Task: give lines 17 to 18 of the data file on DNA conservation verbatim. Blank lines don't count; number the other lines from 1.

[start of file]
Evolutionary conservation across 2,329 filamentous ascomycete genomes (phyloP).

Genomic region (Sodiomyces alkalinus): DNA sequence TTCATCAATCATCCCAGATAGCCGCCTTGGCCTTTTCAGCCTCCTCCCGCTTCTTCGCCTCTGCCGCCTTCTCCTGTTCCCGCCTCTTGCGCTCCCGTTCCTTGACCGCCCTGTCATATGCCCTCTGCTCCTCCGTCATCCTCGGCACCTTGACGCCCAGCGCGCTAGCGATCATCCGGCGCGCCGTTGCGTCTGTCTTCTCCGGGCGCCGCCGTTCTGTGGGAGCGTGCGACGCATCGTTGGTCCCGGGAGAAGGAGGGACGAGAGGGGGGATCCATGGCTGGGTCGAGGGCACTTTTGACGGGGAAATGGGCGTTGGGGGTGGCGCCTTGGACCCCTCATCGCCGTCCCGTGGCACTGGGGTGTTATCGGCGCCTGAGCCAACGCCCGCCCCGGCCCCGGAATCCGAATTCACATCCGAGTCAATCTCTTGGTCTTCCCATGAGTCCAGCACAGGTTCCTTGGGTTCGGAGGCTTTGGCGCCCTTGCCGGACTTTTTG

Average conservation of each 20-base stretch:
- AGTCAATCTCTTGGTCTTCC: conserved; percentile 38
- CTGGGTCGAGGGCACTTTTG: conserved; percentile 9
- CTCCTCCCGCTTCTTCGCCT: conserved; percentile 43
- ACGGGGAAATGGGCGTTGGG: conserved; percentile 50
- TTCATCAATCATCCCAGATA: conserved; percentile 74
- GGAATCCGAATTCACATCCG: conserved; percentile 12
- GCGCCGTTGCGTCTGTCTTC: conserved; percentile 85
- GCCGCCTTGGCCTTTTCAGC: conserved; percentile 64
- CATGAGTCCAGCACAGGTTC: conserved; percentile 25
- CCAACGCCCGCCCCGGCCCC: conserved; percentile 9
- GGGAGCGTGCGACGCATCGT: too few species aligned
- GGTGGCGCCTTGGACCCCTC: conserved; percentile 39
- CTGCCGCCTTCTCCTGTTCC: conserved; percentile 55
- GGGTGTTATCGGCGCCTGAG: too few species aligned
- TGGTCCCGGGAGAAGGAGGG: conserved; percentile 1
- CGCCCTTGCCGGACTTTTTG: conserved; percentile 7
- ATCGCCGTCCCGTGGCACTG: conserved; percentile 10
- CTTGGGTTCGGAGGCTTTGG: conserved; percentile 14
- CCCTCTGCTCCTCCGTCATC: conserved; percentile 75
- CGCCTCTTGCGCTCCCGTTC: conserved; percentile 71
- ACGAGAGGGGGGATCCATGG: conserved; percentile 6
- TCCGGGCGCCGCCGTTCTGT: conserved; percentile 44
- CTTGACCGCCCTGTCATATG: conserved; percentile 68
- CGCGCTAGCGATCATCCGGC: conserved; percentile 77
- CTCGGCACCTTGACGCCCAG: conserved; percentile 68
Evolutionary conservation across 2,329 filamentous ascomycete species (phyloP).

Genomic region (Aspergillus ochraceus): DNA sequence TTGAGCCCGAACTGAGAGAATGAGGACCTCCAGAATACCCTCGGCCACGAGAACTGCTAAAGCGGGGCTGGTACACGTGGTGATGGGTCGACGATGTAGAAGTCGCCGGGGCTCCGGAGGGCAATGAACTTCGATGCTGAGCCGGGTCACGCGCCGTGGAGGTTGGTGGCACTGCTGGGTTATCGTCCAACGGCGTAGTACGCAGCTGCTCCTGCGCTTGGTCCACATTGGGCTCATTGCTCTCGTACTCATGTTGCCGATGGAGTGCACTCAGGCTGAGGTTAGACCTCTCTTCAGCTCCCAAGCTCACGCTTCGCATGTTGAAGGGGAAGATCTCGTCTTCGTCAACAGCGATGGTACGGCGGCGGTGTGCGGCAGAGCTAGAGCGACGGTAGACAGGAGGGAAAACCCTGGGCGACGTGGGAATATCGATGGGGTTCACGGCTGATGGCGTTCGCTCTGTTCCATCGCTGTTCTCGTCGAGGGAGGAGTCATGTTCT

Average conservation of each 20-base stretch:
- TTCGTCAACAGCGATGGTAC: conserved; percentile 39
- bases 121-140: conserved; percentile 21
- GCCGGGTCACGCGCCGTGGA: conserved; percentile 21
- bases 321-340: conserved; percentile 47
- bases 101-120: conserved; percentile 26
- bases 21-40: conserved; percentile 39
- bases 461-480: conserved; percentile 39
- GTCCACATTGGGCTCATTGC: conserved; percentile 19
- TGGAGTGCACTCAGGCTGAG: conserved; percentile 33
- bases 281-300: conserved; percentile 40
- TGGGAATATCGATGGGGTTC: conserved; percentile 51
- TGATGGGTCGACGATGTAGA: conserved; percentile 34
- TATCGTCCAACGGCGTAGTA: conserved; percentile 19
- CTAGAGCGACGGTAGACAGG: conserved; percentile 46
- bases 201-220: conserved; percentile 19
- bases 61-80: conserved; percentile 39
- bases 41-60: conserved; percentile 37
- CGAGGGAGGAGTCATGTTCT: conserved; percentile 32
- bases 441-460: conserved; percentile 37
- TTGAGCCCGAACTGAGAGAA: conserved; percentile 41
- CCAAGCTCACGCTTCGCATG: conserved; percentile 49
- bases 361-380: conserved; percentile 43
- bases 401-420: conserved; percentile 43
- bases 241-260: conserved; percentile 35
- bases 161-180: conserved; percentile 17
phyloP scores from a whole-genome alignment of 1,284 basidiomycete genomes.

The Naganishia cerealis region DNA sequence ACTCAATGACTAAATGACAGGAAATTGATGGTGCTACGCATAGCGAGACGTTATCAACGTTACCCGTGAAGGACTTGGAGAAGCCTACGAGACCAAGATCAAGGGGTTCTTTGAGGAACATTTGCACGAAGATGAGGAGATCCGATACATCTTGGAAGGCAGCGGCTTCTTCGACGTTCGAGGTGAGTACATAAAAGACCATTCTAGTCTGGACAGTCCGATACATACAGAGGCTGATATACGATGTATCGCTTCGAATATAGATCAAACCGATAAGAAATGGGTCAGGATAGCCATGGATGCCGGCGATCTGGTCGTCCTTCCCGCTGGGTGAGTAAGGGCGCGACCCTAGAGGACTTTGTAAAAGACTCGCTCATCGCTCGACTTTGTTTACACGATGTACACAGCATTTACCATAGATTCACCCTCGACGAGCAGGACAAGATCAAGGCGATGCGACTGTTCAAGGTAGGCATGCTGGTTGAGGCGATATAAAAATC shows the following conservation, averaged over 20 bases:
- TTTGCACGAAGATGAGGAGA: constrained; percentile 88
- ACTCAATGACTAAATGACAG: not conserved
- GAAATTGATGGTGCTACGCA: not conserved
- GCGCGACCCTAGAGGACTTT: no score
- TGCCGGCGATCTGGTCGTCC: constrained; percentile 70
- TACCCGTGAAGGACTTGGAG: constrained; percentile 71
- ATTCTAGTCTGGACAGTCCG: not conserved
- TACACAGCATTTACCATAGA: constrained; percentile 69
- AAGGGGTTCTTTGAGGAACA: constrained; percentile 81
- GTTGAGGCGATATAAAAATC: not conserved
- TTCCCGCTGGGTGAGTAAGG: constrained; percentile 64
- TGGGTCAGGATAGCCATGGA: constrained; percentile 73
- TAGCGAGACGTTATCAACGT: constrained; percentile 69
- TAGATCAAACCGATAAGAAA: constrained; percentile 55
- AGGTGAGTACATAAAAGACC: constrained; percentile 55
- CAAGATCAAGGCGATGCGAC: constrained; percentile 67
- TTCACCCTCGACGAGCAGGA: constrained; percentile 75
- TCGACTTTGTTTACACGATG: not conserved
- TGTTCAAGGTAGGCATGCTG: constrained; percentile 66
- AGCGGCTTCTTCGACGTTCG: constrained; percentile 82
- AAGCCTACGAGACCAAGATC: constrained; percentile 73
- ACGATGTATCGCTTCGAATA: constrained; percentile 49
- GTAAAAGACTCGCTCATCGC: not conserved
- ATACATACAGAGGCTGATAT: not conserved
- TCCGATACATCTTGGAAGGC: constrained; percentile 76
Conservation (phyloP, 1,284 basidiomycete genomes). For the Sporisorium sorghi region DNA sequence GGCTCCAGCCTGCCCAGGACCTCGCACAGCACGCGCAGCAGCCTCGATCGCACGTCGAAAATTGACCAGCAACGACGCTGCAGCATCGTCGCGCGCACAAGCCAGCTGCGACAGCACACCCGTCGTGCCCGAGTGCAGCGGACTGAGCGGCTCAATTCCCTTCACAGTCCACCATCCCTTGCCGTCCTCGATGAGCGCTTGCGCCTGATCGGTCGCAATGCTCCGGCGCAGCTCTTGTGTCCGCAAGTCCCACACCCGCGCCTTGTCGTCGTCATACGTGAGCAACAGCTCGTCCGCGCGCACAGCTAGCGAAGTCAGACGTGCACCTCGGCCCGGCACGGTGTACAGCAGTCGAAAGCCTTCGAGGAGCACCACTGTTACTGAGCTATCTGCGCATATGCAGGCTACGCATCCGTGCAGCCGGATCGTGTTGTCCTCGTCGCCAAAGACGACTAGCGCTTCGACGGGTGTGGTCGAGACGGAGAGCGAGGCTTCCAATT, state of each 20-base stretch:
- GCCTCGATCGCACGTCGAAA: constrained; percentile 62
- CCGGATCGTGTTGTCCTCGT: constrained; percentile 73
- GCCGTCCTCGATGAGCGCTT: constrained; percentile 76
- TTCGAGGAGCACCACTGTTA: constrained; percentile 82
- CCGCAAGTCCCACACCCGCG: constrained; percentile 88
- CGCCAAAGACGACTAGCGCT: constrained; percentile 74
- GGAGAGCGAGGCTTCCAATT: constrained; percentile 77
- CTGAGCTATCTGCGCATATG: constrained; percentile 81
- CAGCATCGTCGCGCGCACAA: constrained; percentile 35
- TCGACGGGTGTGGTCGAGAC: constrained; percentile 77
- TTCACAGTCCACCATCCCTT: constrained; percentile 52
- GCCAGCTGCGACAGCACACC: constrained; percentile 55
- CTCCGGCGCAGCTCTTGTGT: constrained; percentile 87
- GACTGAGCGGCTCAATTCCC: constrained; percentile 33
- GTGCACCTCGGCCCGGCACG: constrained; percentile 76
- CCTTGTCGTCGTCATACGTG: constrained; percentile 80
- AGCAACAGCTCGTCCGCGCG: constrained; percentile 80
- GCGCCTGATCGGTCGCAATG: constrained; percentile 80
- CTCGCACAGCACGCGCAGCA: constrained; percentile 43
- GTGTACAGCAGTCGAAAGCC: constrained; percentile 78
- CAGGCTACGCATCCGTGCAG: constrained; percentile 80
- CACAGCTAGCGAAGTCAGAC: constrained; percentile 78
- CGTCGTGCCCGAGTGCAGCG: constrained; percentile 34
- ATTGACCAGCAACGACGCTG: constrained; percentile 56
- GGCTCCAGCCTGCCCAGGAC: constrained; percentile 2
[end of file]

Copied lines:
- GGGTGTTATCGGCGCCTGAG: too few species aligned
- TGGTCCCGGGAGAAGGAGGG: conserved; percentile 1